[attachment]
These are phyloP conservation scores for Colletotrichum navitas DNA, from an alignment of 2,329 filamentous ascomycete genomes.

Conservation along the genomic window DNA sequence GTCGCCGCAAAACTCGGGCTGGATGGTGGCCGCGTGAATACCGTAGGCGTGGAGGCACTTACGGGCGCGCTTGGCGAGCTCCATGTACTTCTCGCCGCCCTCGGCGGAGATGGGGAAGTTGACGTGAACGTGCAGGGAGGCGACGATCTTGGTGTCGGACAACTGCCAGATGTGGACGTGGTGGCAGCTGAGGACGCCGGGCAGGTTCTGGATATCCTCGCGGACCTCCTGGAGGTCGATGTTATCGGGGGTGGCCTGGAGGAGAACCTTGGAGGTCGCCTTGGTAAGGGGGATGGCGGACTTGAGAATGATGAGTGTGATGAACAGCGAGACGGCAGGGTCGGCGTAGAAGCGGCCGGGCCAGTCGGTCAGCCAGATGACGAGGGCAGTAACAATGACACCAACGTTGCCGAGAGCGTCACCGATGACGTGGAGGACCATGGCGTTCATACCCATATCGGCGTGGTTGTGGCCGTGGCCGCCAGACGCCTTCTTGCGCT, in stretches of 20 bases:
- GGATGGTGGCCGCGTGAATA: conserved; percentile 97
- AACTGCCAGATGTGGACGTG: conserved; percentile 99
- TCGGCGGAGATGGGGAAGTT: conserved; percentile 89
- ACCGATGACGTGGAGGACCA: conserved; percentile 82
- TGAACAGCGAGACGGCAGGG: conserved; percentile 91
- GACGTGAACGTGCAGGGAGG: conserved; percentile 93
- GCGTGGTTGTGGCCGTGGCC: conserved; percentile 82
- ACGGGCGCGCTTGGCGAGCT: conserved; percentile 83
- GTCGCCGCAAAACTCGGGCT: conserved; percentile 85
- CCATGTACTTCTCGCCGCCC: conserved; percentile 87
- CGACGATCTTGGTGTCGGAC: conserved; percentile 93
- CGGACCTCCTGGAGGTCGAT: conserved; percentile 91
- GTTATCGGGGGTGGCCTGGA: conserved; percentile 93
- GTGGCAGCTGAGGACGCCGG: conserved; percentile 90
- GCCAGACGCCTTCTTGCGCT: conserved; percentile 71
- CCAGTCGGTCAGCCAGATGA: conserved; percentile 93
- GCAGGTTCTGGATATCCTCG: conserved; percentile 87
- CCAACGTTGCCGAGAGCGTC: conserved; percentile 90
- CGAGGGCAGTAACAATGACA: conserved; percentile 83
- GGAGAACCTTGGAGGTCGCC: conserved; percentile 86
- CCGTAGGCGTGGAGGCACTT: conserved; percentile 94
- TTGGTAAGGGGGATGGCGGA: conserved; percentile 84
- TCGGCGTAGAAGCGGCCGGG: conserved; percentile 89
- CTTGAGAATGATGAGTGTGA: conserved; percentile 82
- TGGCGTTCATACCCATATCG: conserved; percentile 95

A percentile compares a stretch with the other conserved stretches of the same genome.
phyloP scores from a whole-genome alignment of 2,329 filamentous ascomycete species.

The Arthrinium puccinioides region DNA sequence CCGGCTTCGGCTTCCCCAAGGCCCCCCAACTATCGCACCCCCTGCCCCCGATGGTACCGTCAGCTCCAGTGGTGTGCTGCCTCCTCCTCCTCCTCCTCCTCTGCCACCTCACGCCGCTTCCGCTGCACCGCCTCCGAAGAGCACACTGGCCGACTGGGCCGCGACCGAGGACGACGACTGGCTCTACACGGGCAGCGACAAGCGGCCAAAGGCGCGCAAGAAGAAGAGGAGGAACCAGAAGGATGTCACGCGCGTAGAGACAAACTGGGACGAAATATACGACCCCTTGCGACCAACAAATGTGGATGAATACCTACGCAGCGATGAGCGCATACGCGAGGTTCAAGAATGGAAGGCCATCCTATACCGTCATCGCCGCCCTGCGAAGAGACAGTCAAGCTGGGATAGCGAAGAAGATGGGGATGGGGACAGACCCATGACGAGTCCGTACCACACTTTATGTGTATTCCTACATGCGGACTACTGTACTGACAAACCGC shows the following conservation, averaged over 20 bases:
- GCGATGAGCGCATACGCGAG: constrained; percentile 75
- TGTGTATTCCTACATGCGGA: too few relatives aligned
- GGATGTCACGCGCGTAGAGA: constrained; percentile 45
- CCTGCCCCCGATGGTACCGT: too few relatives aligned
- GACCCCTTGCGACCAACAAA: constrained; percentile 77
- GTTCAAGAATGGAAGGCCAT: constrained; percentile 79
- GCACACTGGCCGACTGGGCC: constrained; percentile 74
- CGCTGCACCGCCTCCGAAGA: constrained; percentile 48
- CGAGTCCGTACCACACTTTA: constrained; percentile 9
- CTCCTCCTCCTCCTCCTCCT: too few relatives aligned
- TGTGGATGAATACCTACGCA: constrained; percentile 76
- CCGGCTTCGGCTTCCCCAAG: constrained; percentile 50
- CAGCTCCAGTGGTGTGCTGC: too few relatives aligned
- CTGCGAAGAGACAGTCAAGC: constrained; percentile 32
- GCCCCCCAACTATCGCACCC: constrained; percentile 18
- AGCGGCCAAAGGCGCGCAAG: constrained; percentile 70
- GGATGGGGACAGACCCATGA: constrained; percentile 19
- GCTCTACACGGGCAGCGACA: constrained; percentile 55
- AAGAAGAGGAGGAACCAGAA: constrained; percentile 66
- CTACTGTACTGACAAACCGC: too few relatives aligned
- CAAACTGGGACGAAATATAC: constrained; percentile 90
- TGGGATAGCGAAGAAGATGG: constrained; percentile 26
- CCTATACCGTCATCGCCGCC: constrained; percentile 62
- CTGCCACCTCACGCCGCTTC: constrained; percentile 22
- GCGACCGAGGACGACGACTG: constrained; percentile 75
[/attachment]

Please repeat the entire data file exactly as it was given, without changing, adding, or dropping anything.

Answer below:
These are phyloP conservation scores for Colletotrichum navitas DNA, from an alignment of 2,329 filamentous ascomycete genomes.

Conservation along the genomic window DNA sequence GTCGCCGCAAAACTCGGGCTGGATGGTGGCCGCGTGAATACCGTAGGCGTGGAGGCACTTACGGGCGCGCTTGGCGAGCTCCATGTACTTCTCGCCGCCCTCGGCGGAGATGGGGAAGTTGACGTGAACGTGCAGGGAGGCGACGATCTTGGTGTCGGACAACTGCCAGATGTGGACGTGGTGGCAGCTGAGGACGCCGGGCAGGTTCTGGATATCCTCGCGGACCTCCTGGAGGTCGATGTTATCGGGGGTGGCCTGGAGGAGAACCTTGGAGGTCGCCTTGGTAAGGGGGATGGCGGACTTGAGAATGATGAGTGTGATGAACAGCGAGACGGCAGGGTCGGCGTAGAAGCGGCCGGGCCAGTCGGTCAGCCAGATGACGAGGGCAGTAACAATGACACCAACGTTGCCGAGAGCGTCACCGATGACGTGGAGGACCATGGCGTTCATACCCATATCGGCGTGGTTGTGGCCGTGGCCGCCAGACGCCTTCTTGCGCT, in stretches of 20 bases:
- GGATGGTGGCCGCGTGAATA: conserved; percentile 97
- AACTGCCAGATGTGGACGTG: conserved; percentile 99
- TCGGCGGAGATGGGGAAGTT: conserved; percentile 89
- ACCGATGACGTGGAGGACCA: conserved; percentile 82
- TGAACAGCGAGACGGCAGGG: conserved; percentile 91
- GACGTGAACGTGCAGGGAGG: conserved; percentile 93
- GCGTGGTTGTGGCCGTGGCC: conserved; percentile 82
- ACGGGCGCGCTTGGCGAGCT: conserved; percentile 83
- GTCGCCGCAAAACTCGGGCT: conserved; percentile 85
- CCATGTACTTCTCGCCGCCC: conserved; percentile 87
- CGACGATCTTGGTGTCGGAC: conserved; percentile 93
- CGGACCTCCTGGAGGTCGAT: conserved; percentile 91
- GTTATCGGGGGTGGCCTGGA: conserved; percentile 93
- GTGGCAGCTGAGGACGCCGG: conserved; percentile 90
- GCCAGACGCCTTCTTGCGCT: conserved; percentile 71
- CCAGTCGGTCAGCCAGATGA: conserved; percentile 93
- GCAGGTTCTGGATATCCTCG: conserved; percentile 87
- CCAACGTTGCCGAGAGCGTC: conserved; percentile 90
- CGAGGGCAGTAACAATGACA: conserved; percentile 83
- GGAGAACCTTGGAGGTCGCC: conserved; percentile 86
- CCGTAGGCGTGGAGGCACTT: conserved; percentile 94
- TTGGTAAGGGGGATGGCGGA: conserved; percentile 84
- TCGGCGTAGAAGCGGCCGGG: conserved; percentile 89
- CTTGAGAATGATGAGTGTGA: conserved; percentile 82
- TGGCGTTCATACCCATATCG: conserved; percentile 95

A percentile compares a stretch with the other conserved stretches of the same genome.
phyloP scores from a whole-genome alignment of 2,329 filamentous ascomycete species.

The Arthrinium puccinioides region DNA sequence CCGGCTTCGGCTTCCCCAAGGCCCCCCAACTATCGCACCCCCTGCCCCCGATGGTACCGTCAGCTCCAGTGGTGTGCTGCCTCCTCCTCCTCCTCCTCCTCTGCCACCTCACGCCGCTTCCGCTGCACCGCCTCCGAAGAGCACACTGGCCGACTGGGCCGCGACCGAGGACGACGACTGGCTCTACACGGGCAGCGACAAGCGGCCAAAGGCGCGCAAGAAGAAGAGGAGGAACCAGAAGGATGTCACGCGCGTAGAGACAAACTGGGACGAAATATACGACCCCTTGCGACCAACAAATGTGGATGAATACCTACGCAGCGATGAGCGCATACGCGAGGTTCAAGAATGGAAGGCCATCCTATACCGTCATCGCCGCCCTGCGAAGAGACAGTCAAGCTGGGATAGCGAAGAAGATGGGGATGGGGACAGACCCATGACGAGTCCGTACCACACTTTATGTGTATTCCTACATGCGGACTACTGTACTGACAAACCGC shows the following conservation, averaged over 20 bases:
- GCGATGAGCGCATACGCGAG: constrained; percentile 75
- TGTGTATTCCTACATGCGGA: too few relatives aligned
- GGATGTCACGCGCGTAGAGA: constrained; percentile 45
- CCTGCCCCCGATGGTACCGT: too few relatives aligned
- GACCCCTTGCGACCAACAAA: constrained; percentile 77
- GTTCAAGAATGGAAGGCCAT: constrained; percentile 79
- GCACACTGGCCGACTGGGCC: constrained; percentile 74
- CGCTGCACCGCCTCCGAAGA: constrained; percentile 48
- CGAGTCCGTACCACACTTTA: constrained; percentile 9
- CTCCTCCTCCTCCTCCTCCT: too few relatives aligned
- TGTGGATGAATACCTACGCA: constrained; percentile 76
- CCGGCTTCGGCTTCCCCAAG: constrained; percentile 50
- CAGCTCCAGTGGTGTGCTGC: too few relatives aligned
- CTGCGAAGAGACAGTCAAGC: constrained; percentile 32
- GCCCCCCAACTATCGCACCC: constrained; percentile 18
- AGCGGCCAAAGGCGCGCAAG: constrained; percentile 70
- GGATGGGGACAGACCCATGA: constrained; percentile 19
- GCTCTACACGGGCAGCGACA: constrained; percentile 55
- AAGAAGAGGAGGAACCAGAA: constrained; percentile 66
- CTACTGTACTGACAAACCGC: too few relatives aligned
- CAAACTGGGACGAAATATAC: constrained; percentile 90
- TGGGATAGCGAAGAAGATGG: constrained; percentile 26
- CCTATACCGTCATCGCCGCC: constrained; percentile 62
- CTGCCACCTCACGCCGCTTC: constrained; percentile 22
- GCGACCGAGGACGACGACTG: constrained; percentile 75